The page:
The BBC has commissioned a new study that examines the health and well-being of children in a new UK government plan to tackle childhood ADHD.
The report found that, while ADHD is not a “universal disorder” that affects all children, there are clear differences between the most commonly diagnosed children and those with milder forms of the disorder.
“This study was conducted in a very large, representative population of children from a large, diverse area of the UK,” the report says.
“The report shows that the most common diagnosis of ADHD is milder symptoms, which may include a delay in learning, difficulty concentrating and a lack of interest in things that are expected to be ‘normal’.” The study also found that the average number of hours spent in school a week varied significantly across the children in the study.
“There are no children who have a ‘normal’ childhood and there are very few who have the most severe form of ADHD,” Dr Jennifer McQuillan, who led the research, told the BBC.
“So we know that there are significant differences in the characteristics of children who are diagnosed with ADHD and the average amount of time they spend in school, but this is not because of any differences in their brains.”
It is also unclear why children who were diagnosed with mild symptoms were less likely to attend school.
However, the report does indicate that the symptoms of ADHD do not usually lead to significant problems in school attendance.
“It is clear that ADHD is a relatively mild form of the condition,” Dr McQuillsan said.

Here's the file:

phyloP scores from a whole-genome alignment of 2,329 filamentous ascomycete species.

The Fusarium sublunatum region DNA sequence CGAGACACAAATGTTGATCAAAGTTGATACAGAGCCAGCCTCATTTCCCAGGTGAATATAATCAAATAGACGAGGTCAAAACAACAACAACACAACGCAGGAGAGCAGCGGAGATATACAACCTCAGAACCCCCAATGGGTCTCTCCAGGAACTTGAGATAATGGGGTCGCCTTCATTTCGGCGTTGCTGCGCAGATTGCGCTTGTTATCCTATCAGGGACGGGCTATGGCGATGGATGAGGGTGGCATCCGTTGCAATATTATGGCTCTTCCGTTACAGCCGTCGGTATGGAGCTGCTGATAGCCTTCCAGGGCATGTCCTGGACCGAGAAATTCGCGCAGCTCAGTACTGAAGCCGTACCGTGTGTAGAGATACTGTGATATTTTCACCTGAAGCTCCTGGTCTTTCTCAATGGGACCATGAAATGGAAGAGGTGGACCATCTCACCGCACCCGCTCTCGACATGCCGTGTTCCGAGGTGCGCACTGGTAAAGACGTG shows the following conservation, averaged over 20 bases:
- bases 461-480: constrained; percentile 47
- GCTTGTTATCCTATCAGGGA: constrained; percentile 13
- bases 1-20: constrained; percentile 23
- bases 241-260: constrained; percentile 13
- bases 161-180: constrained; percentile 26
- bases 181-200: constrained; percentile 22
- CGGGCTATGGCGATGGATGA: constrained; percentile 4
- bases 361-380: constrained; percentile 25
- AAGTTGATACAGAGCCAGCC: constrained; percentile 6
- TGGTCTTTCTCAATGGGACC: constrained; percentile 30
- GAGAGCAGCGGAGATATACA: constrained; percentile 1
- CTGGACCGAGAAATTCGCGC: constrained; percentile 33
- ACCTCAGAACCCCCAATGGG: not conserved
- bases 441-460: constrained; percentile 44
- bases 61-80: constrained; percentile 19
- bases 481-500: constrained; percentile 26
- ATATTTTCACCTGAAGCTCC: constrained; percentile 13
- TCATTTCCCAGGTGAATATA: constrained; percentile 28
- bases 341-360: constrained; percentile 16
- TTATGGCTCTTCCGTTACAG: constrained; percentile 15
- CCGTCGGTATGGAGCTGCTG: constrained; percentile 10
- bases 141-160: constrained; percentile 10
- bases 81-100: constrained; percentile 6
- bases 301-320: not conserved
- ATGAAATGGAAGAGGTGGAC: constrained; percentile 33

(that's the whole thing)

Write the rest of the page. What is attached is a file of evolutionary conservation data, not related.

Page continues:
“Children who are more severe will often have learning difficulties, difficulties with social interaction and will have trouble with language skills.
These children are often more at risk for learning difficulties in the future.”
In fact, the research found that in the youngest age group of children, ADHD symptoms were significantly more common than in the older age group.
“Our study shows that even for children who appear to have the mildest form of this disorder, they have very different outcomes compared to those with more severe forms,” Dr McKillan said in a statement.
“While some of the children diagnosed with less severe forms may have difficulties in school or are more at-risk for learning difficulty, the majority of children diagnosed in the younger age group had little or no problems with learning, social or academic difficulties.”
These findings support the conclusion that children diagnosed under milder ADHD symptoms have a higher risk of developing other cognitive and learning problems later in life, and that these are likely to be more common in those children who experience symptoms of milder than severe ADHD.
The study’s lead author, Dr Jennifer McFarlane, is the Associate Director of the Centre for the Epidemiology of Children’s Health at University College London. “
In this study, we found that children with mild ADHD symptoms had lower levels of health and wellbeing than children who did not have ADHD symptoms,” Dr McFarlane said.
The study’s lead author, Dr Jennifer McFarlane, is the Associate Director of the Centre for the Epidemiology of Children’s Health at University College London.
“Although we cannot say whether the children who had ADHD symptoms or not are more likely to develop the cognitive or learning problems that are linked to ADHD, we do know that they have lower levels in the general population,” Dr McClarty said.
She said the findings showed that ADHD could be associated with a range of health problems that could lead to poorer health outcomes for the child.
“We also know that some children with more mild symptoms may have more difficulties in learning or in language development, which is likely to have a negative impact on cognitive development later in childhood,” Dr McCarty said in the statement.
The researchers also noted that children who also have ADHD also tend to have more behavioural problems in later life, which has been linked to lower mental health in later adulthood.
“These findings indicate that ADHD can affect health and educational outcomes in children in later childhood,” the researchers concluded.